Tag Archive for privilege

30 Days of Social Justice 11: Privilege #30daysofsocialjustice #amwriting

Today, I’m going to do something a little different. There’s a piece by one of my favorite authors, John Scalzi, that I keep trying to remember to have on hand to talk to Straight, Cis-gender, white males specifically, especially when they say “I’m not privileged! My life sucks!” I also think this post is a […]

#30daysofsocialjustice 11: Privilege

CONTENT WARNING: LABELS, SPEAKING TRUTH TO POWER

Few words can upset people like the word “privilege.” Persons who
have undoubtedly struggled in their lives will debate or reject the idea
that they’ve had privilege. In a way, they’re right. But at the same
time, they’re wrong.

For instance, let’s start with a group that is very privileged in
this country, a group that I myself am a member of: white persons. I can
turn to most media and find persons with outward appearances like my
own. The fact that I can talk about white privilege without being
accused of being racially biased
is a privilege in and of itself. But, being in a privileged group
doesn’t mean that I haven’t had struggles in my life. Becoming a teen
parent was one way in which I had been assigned to an underprivileged
group. It seems that even today, and even more so in the late 1980s and
early 1990s, persons who became parents at a young age will be reviled.
Without work experience or a college degree and at least one (possibly
unpaid) internship, getting work that provided a living wage was
extremely difficult. Yet, my co-parent and I were privileged to find a
daycare that had a sliding scale for its fees, and there was a time
during which we qualified for free childcare, allowing my co-parent and I
to be able to use our meager salaries to provide food, shelter,
clothing, and healthcare for our family.

I lived as a male till I was about 41-years-old, and between the ages
of 19 and 40 I was perceived as a (seemingly) straight, married man.
That’s three more forms of privilege in addition to being white: male,
straight, married. The reality is that I’m a queer trans woman. When I
transitioned I saw my male and straight privileges vanish. Being a
person who has undergone gender transition has given me the opportunity
to examine privilege in ways that many don’t because they always have
been either privileged or underprivileged. Many privileged persons still
don’t understand, and underprivileged (including at least one white
woman) have questioned why I would knowingly undertake any endeavor that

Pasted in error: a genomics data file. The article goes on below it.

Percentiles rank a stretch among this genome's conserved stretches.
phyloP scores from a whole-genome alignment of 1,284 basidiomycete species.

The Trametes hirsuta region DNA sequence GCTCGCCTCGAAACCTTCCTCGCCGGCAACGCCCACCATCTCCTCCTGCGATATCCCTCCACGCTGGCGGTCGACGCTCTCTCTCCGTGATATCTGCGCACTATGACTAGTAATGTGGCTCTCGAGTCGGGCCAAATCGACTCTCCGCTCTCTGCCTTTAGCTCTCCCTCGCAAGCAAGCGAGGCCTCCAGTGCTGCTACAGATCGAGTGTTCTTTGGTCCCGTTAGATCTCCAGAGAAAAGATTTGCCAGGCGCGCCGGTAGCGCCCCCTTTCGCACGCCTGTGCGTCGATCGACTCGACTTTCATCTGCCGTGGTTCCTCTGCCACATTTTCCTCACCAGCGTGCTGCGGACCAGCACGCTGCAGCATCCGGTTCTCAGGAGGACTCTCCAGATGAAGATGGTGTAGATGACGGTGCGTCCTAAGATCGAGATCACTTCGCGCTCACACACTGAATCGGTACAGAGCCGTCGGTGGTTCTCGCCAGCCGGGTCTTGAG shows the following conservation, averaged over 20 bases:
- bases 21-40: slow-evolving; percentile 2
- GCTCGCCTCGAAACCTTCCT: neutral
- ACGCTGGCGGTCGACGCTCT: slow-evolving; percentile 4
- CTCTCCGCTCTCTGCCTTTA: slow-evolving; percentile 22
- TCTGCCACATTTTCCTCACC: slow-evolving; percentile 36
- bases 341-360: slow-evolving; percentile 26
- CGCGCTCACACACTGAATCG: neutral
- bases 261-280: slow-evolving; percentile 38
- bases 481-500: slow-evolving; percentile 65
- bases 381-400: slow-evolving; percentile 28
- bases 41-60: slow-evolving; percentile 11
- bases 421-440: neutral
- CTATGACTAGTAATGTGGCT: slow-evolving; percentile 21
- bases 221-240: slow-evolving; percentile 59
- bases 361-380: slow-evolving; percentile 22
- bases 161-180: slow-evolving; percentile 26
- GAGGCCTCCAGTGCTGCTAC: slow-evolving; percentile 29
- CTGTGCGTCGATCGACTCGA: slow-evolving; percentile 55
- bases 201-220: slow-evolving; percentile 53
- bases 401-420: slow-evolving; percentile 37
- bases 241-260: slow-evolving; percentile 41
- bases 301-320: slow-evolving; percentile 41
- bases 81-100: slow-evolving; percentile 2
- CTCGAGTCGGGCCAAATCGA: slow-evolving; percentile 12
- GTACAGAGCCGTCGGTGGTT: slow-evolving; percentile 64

would decrease my privileges. In fact, the aforementioned white women
confessed to being angry with me for a time because of the privilege in
the employment world that I had given up by transitioning from male to
female.

The collection of movements that have often been called the LGBT movement often leave the B and T behind.
In fact, it can be difficult to determine which of these two are more
left behind. In spite of the history behind the liberation of persons marginalized
for their orientations and genders, it is the L and the G, and
primarily the G (especially white G), that have benefited the most. As a
result, gays and lesbians are among the most privileged of a group of
marginalized communities.

I could hold forth for quite a bit as to the problems with the
acronyms LGBT, LGBTQ, LGBTQIA+, and the like as these acronyms often
don’t fully encompass the truth about those who are marginalized for
their orientations, genders, and bodies (intersex persons, trans persons
of varying “op” status). I mention this here because it seems to me
that those who are most likely to say that adding more letters to
LGBTQIA+ or changing the acronym entirely is confusing, cacophonous, and
ludicrous have been in privileged groups among those under the rainbow
of persons Marginalized for their Orientations, Genders, And Bodies
(MOGAB).

30 Days of Writing about Social Justice. Who’s in? #amwriting #30daysofsocialjustice

Tuesday I’m going to start writing about this little list of social justice topics. I was inspired by the Month of Written Devotion (which I have now fixed to the proper link) and created 30 days (because 30 days have September). True, this isn’t everything and I know there could have been way more topics […]

30 Days of Social Justice Writing Prompts #amwriting #30daysofsocialjustice

I’ve been watching folks do the Month of Written Devotion the last couple of months which has been really cool. I thought, earlier today: “Huh…I wonder if there’s something similar for social justice?” My Google-fu and asking on Twitter has failed me, and my wife (not so subtly) suggested that I should do it. So […]

TWIH Episode 30: Paganism, Race, and Responsibility with Emily Carlin (@Pantheacon #pcon #pantheacon)

This week we are joined by Emily Carlin to talk about the intersectionality of paganism and race and how the modern witchcraft movement is just beginning to really address it’s “whiteness.” How do we navigate the intersections of religion and race? Is secrecy inhibiting the conversation? What is the difference between responsible use of another […]

TWIH Episode 30: Paganism, Race, and Responsibility with Emily Carlin (@Pantheacon #pcon #pantheacon)

This week we are joined by Emily Carlin to talk about the intersectionality of paganism and race and how the modern witchcraft movement is just beginning to really address it’s “whiteness.” How do we navigate the intersections of religion and race? Is secrecy inhibiting the conversation? What is the difference between responsible use of another…